sub 2 on forclosure?

Situation: There’s a beautiful home my wife and I are looking at that is going to sherriff auction beginning of November. The home is valued at roughly $425k. The mortgage owed is $330k.

How can I help the owner from losing his home while getting the house? Can he sub 2 the deed, and is there a way I can get the mortgage in my name also? It doesn’t matter if the bank calls on the note, I can pay cash for the note in that instance.

What would you recommend?

:cool HEY if you can pay cash for the note buy the paper from the bank and just be done with it

Ah, never though of that! :biggrin

But then, wouldn’t I have to foreclose on them? Wouldn’t I have to outbid everyone at the sherrif sale, too? That seems to be a hassle…


You are correct if you purchase the note from the Lender you are now the new lender and they are still in the house with the Deed in their name. So you would have to foreclose if they did not pay you.

You can Sub-2 the house, make up the back payments, have them transfer the deed to your name. Give them some U-Haul money for the deed and make sure they are out of the house before you do anything monetarily.

Now, since you will be the owner you can re-finance or payoff the note at your pleasure. Another thing to check is the foreclosure laws in your state so you are not falling under some statute that allows a certain percentile that you must to pay for the property when an owner is in foreclosure.

John $Cash$ Locke

:cool HEY or you could get a deed -in-lue before you ever went and payed off the note !!!

THEN you are still the owner and they have given you the property so you do not have to go through forclosure with them !!! AND you can still if you want give them some u- hall money to get gone

THIS is all a whole lot less BS really and you may even get the bank to take less then owed for the cash out on the note ??

Thanks for the responses. So let me see if I get this straight

  1. Approach owner telling them I would like to help them avoid foreclosure. Offer, say, 10K for them to sign over the deed in lieu of foreclosure

  2. approach bank and offer to buy the note, say 10k below what is owed.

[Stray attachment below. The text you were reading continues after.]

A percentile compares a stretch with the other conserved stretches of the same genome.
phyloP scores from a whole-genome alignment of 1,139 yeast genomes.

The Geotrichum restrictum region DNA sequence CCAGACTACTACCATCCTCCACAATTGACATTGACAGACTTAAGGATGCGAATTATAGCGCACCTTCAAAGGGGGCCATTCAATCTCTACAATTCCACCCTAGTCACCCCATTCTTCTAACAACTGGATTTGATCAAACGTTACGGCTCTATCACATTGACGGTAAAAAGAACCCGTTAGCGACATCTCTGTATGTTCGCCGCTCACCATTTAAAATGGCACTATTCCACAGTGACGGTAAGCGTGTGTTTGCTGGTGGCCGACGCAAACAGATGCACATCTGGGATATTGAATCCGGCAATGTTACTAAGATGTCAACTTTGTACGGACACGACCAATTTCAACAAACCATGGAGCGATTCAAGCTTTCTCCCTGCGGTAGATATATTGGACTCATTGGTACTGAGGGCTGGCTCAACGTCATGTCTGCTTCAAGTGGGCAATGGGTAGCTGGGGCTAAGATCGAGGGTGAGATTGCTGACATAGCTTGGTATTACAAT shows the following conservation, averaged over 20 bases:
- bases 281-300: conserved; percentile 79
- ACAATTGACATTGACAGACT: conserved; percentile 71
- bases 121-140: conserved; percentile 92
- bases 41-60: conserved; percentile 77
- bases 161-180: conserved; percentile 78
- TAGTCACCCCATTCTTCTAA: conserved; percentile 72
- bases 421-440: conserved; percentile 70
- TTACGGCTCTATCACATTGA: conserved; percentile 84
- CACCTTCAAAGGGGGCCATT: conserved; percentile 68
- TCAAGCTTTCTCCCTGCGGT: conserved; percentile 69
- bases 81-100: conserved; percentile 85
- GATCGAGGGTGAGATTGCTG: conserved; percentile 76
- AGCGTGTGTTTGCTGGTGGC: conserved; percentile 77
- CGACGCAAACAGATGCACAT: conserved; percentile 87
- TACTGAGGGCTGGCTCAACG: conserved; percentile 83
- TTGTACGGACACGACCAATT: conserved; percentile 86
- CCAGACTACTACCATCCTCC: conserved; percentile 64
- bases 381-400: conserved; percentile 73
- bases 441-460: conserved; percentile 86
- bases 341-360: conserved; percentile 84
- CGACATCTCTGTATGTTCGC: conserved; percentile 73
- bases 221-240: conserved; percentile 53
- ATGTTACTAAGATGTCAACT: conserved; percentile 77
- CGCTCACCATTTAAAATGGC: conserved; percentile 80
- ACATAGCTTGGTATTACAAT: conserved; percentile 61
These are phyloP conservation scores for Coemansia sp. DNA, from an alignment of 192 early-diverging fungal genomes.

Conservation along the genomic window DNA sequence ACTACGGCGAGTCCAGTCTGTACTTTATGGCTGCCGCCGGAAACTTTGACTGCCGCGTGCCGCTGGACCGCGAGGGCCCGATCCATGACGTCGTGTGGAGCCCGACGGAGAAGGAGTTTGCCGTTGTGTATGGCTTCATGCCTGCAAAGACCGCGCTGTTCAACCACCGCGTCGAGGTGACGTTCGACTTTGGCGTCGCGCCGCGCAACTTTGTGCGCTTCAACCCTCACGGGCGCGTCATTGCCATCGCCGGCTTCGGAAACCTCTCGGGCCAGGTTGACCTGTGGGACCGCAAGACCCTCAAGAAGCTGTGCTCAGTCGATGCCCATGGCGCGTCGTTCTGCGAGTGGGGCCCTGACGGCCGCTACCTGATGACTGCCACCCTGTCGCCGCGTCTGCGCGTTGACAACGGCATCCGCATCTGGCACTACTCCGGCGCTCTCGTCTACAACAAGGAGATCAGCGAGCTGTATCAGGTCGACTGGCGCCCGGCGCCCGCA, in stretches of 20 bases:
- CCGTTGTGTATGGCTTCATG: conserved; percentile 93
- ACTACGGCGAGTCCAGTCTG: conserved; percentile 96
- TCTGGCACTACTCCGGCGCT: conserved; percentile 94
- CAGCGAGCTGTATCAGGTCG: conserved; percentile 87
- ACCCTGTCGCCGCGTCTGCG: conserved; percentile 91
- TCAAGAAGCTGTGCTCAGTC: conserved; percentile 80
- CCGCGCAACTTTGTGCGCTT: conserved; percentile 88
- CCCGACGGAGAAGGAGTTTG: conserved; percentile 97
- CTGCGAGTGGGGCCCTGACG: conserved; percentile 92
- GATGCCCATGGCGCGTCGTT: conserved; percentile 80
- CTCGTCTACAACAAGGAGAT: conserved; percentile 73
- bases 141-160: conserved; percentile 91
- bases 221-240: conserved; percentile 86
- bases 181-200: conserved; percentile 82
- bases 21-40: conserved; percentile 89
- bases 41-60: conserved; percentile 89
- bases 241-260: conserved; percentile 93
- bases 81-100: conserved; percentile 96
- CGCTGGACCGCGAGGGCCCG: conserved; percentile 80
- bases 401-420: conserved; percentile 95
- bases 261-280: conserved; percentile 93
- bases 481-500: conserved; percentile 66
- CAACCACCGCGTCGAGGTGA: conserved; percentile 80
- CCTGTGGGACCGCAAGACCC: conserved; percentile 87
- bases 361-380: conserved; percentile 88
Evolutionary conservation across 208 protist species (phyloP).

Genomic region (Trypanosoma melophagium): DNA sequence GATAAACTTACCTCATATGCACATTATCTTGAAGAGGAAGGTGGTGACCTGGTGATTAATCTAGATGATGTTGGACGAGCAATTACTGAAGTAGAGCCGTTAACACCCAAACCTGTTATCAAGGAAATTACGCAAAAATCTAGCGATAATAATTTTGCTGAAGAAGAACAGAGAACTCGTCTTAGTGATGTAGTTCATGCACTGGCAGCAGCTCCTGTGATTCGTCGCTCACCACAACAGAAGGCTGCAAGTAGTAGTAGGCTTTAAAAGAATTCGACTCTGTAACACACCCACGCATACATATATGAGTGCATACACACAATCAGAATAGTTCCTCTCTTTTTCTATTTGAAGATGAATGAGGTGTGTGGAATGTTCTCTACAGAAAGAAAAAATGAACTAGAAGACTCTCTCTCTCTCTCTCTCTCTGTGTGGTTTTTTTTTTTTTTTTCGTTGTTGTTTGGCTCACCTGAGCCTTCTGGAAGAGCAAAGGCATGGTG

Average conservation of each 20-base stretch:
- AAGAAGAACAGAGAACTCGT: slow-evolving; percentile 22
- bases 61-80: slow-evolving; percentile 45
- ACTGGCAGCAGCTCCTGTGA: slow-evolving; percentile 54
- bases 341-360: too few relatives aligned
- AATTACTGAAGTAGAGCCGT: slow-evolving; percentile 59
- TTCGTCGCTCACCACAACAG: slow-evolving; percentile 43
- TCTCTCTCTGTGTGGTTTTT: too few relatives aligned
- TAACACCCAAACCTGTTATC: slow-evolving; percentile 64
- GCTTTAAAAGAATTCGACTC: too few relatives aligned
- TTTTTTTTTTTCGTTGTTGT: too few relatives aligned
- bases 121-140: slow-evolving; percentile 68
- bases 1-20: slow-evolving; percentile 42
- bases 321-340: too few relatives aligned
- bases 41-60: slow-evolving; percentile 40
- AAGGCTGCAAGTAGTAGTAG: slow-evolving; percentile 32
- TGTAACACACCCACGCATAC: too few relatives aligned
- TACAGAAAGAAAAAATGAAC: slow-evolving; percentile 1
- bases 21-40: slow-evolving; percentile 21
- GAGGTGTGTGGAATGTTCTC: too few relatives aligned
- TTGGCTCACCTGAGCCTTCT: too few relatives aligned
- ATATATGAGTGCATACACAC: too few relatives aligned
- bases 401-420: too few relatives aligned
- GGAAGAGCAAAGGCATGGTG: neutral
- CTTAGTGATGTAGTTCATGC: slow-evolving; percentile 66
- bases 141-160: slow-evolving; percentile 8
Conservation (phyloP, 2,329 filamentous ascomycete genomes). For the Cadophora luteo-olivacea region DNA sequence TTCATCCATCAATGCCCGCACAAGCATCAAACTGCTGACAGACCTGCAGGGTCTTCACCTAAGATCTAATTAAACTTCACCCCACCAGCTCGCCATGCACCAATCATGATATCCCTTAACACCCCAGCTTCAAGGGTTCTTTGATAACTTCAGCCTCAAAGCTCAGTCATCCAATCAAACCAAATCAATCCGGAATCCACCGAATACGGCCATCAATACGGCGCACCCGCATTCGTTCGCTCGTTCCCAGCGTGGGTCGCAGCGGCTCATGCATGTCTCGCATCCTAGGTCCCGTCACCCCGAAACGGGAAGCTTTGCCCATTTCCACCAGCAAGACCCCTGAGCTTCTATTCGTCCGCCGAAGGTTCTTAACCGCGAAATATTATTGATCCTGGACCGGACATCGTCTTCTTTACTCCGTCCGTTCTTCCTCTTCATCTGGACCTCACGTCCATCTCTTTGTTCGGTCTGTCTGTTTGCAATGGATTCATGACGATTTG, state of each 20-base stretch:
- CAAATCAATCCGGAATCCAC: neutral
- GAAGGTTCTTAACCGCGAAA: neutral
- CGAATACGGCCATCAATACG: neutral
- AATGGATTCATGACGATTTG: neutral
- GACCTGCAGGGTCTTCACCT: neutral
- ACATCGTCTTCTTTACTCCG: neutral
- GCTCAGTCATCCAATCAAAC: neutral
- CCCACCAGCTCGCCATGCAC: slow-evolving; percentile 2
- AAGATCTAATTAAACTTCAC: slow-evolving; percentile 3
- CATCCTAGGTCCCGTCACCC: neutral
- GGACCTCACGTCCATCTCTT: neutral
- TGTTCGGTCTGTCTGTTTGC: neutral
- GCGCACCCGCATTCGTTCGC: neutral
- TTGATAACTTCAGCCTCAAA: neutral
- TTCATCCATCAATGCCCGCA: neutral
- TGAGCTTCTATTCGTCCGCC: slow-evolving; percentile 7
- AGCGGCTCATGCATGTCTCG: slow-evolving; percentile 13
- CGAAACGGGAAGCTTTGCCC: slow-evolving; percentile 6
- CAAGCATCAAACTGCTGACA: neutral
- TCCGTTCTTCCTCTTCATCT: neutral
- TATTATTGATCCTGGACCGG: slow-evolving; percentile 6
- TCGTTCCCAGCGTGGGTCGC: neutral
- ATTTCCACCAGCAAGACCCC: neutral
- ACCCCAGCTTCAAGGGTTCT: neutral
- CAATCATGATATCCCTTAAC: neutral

3. file deed, pay off note.

Am I missing anything?


Deed in lieu of foreclosure is a deed instrument in which a mortgagor (i.e., the borrower) conveys all interest in a real property to the mortgagee (i.e., the lender) to satisfy a loan that is in default and avoid foreclosure proceedings.

The deed in lieu of foreclosure offers several advantages to both the borrower and the lender. The principal advantage to the borrower is that it immediately releases him from most or all of the personal indebtedness associated with the defaulted loan. The borrower also avoids the public notoriety of a foreclosure proceeding and may receive more generous terms than he would in a formal foreclosure. Advantages to a lender include a reduction in the time and cost of a repossession, and additional advantages if the borrower subsequently files for bankruptcy.

In order to be considered a deed in lieu of foreclosure, the indebtedness must be secured by the real estate being transferred. Both sides must enter into the transaction voluntarily and in good faith. The settlement agreement must have total consideration that is at least equal to the fair market value of the property being conveyed. Generally, the lender will not proceed with a deed in lieu of foreclosure if the current fair market value of the property exceeds the outstanding indebtedness of the borrower.

Because of the requirement that the instrument be voluntary, lenders will often not act upon a deed in lieu of foreclosure unless they receive a written offer of such a conveyance from the borrower that specifically states that the offer to enter into negotiations is being made voluntarily. This will enact the parol evidence rule and protect the lender from a possible subsequent claim that the lender acted in bad faith or pressured the borrower into the settlement. Both sides may then proceed with settlement negotiations.

Neither the borrower nor the lender is obliged to proceed with the deed in lieu of foreclosure until a final agreement is reached.

John $Cash$ Locke

PS: Your are not the institution who is Foreclosing on the property.

I see, I can’t get an agreement from the one going through foreclosure unless I purchase the note first.

Any other creative ideas? Should I just take my chances and wait for the auction to bid on it or try a short sale?

:cool FIRST YOU should find out from the bank how much the pay off would be ?? THIS would besoyou know you can pay it . BUT to do this you need the owner to give you papers saying the bank can tell you THEN you can move ahead on the rest of things if you are able to pay off the note now >>> keep inmind they will not refinance it in your name to pay it off !! YOU will need to bring in funds from some where else